University of Tartu Natural History Museum and Faculty of Science and Technology are celebrating their 220th anniversary this year. The museum and the faculty, which are closely intertwined and stand for common values, were founded in 1802.
Over the centuries, the University of Tartu has been home to many world-renowned scientists, including one Nobel Prize winner - Wilhelm Ostwald. Many of those currently teaching and researching at the University are also among the top one per cent of scientists in the world.
The exhibits at the University of Tartu Natural History Museum are a meeting place for science, history and fascinating stories, and have been used by generations of nature lovers. It is Estonia's oldest museum, and was founded with the establishment of the Natural History Cabinet in the Natural Sciences Department. Gottfried Albrecht Germann was appointed the first professor of natural history and director of the museum.
Although the founding day of the University of Tartu Natural History Museum is considered to be 6th April, the museum will celebrate its anniversary together with the Faculty of Science and Technology a month later, from 9th to 14th May 2022. During the week, there will be nature-related festivities and conferences, including the celebration of Estonia's 3rd Taxonomy Day with the international conference "Biodiversity Digital Services".
Alongside the anniversary events organised throughout the year, there will also be the traditional events of the Natural History Museum and Botanical Garden: the eighth Nature Festival and the fifth BioBlitz in June, and the traditional Mushroom Week in September. In autumn, the University of Tartu Faculty of Science and Technology is organising a conference “Natural scientists on sustainable development: what colour is the future?” and the Orienteering Week.
9th May 2022 at 7 pm at Natural History Museum, Vanemuise Street 46-301
Writer Tõnu Õnnepalu will talk about nature and poetry. In the second half of the evening, actor Pääru Oja will play the guitar and read Aleksander Suuman's poetry.
10th May 2022 at 7 pm at Natural History Museum, Vanemuise Street 46-301
Lecture by art scholar Kadri Asmer on the theme of nature in visual art and Ilmar Malin's mural "Strata vitae" and a concert by the LUULEIN association. An improvisational work "Strata Vitae", dedicated to the Museum of Nature, will be performed. Composition: Jaan "Luulur" Malin (vocals), Leonora Palu (flute), Indrek Palu (violin).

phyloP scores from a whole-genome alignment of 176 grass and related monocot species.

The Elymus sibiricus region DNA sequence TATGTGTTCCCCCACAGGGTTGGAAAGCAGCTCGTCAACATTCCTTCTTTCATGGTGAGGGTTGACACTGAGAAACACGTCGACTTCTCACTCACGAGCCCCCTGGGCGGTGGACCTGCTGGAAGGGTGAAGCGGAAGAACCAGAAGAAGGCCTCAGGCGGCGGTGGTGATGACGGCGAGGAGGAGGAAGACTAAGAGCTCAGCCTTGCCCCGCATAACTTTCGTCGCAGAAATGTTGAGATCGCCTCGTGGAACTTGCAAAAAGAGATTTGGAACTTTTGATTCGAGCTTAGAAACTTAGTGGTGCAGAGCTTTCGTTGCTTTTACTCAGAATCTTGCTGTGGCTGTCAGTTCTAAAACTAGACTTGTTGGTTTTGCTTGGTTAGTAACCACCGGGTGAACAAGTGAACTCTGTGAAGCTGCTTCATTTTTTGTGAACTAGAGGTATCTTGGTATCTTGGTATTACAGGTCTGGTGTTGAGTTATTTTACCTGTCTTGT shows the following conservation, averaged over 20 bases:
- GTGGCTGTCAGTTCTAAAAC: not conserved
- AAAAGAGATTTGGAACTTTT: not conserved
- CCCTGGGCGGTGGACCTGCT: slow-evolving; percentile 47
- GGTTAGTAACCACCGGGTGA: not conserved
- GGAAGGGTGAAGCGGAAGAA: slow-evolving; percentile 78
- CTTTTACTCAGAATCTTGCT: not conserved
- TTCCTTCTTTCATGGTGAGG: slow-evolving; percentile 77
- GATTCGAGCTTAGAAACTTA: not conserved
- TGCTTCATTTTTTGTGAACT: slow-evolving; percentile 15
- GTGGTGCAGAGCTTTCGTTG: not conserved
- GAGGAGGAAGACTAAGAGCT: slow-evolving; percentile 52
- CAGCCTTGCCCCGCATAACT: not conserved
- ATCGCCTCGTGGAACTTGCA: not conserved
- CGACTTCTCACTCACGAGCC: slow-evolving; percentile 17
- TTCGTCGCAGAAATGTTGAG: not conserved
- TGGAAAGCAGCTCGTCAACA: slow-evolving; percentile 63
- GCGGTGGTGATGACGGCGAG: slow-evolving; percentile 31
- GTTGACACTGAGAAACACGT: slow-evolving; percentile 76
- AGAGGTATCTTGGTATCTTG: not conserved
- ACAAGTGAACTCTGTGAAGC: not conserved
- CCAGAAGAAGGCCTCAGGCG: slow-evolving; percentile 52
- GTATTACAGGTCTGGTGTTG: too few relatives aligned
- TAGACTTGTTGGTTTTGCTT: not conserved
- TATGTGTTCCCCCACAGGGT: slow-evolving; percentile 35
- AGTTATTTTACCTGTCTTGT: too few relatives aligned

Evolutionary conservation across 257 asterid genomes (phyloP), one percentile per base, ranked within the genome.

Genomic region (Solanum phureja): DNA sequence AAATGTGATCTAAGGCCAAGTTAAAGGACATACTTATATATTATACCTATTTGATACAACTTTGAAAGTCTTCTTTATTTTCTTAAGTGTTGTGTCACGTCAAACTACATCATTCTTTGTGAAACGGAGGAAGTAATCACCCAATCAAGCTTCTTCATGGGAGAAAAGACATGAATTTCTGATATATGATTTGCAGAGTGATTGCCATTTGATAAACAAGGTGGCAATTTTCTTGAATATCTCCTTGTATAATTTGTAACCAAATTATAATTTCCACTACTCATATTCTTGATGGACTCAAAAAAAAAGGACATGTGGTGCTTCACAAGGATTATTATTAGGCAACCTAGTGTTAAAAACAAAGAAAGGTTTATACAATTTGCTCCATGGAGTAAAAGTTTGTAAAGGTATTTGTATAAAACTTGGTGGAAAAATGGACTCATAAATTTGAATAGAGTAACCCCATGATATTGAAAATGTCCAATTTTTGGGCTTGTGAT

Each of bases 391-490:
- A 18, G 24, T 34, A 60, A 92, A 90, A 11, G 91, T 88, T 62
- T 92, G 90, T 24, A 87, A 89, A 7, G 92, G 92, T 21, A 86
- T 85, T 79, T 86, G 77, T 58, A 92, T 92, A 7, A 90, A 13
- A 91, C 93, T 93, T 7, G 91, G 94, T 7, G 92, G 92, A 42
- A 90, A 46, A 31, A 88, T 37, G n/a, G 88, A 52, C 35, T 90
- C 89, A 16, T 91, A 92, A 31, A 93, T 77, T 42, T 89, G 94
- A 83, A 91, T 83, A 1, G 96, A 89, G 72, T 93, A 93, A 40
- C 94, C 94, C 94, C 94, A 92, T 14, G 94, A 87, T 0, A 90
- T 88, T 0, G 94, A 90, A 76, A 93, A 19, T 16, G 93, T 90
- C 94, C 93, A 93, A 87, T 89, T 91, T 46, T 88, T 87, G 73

11th May 2022 at 7 pm at Natural History Museum, Vanemuise Street 46-301
Polar expeditions and citizen science
Tiit Pruuli, leader of the polar expeditions on the sailing ship Admiral Bellingshausen, and Maris Pruuli, the ship's co-pilot, talk about citizen science and cooperation with the University of Tartu Natural History Museum. They will also talk about the beauty of Antarctic and Arctic nature, the dangers and routines of shipboard life against a backdrop of icebergs, whales, polar bears and drone images. In the second half of the evening, the multi-instrumentalist Ööamööb and Sulg will give a performance "Cold Expedition" inspired by sailing over Antarctic and Arctic sound waves and drifting together on polar sound oceans. The programme is based on the travel book the Pruulis have published (in Estonian "Jäine igatsus. Armastus Antarktika moodi").
12th May at 7 pm at Natural History Museum, Vanemuise Street 46-301
A lecture-concert by composer Märt-Matis Lill on the sounds of nature in musical composition. The evening will conclude with a performance of his work "To the Birds".
13th May at 7 pm at Natural History Museum, Vanemuise Street 46-301
Meeting with director Jaan Tootsen and Veljo Runnel, the recorder of nature sounds.
On 14 May, members of the Estonian Research Infrastructures Roadmap object "Natural History Archives and Information Network" (NATARC) and the Biodiversity Community Integrated Knowledge Library (BiCIKL), together with the University of Tartu Natural History Museum and Botanical Garden, will host a hybrid conference "Biodiversity Digital Services" as part of the third Estonian Taxonomy Day. The conference is in English and will take place at Oecologicum (J. Liivi 2, Tartu) and online.
The conference is part of the programme of the 220th anniversary of the University of Tartu Natural History Museum and the Faculty of Science and Technology, and its main topic is services provided by global digital infrastructures, including publishers. Presentations will focus on the open data on species, their availability, the ways in which species information is delivered and the coherence of different data types. Data on species and the relationships between species are paramount for analysing and understanding communities. Therefore, digital infrastructures storing data need to comply with common international standards, and their managers need to work closely together to link and publish data.
"It makes perfect sense for the international conference to take place in Estonia. Estonian researchers are at the cutting edge of the theoretical foundations of biodiversity digital services and the creation of practical services. Estonia is one of the few countries where most species information is available from a single data portal – the eBiodiversity website. Led by Estonian researchers, a unique DOI-based digital platform for species information has been developed and is increasingly used by gene banks and data portals," said Professor Urmas Kõljalg, Director of the University of Tartu Natural History Museum and Botanical Garden.
Speakers of the conference include Joe Miller (Director of the global biodiversity data network GBIF), Lyubomir Penev (Managing Director the academic publishing company Pensoft Publishers), Urmas Kõljalg (PlutoF platform), Henrik Nilsson (community of the global UNITE database for the sequence-borne identification of fungal species) and Kessy Abarenkov (UNITE community).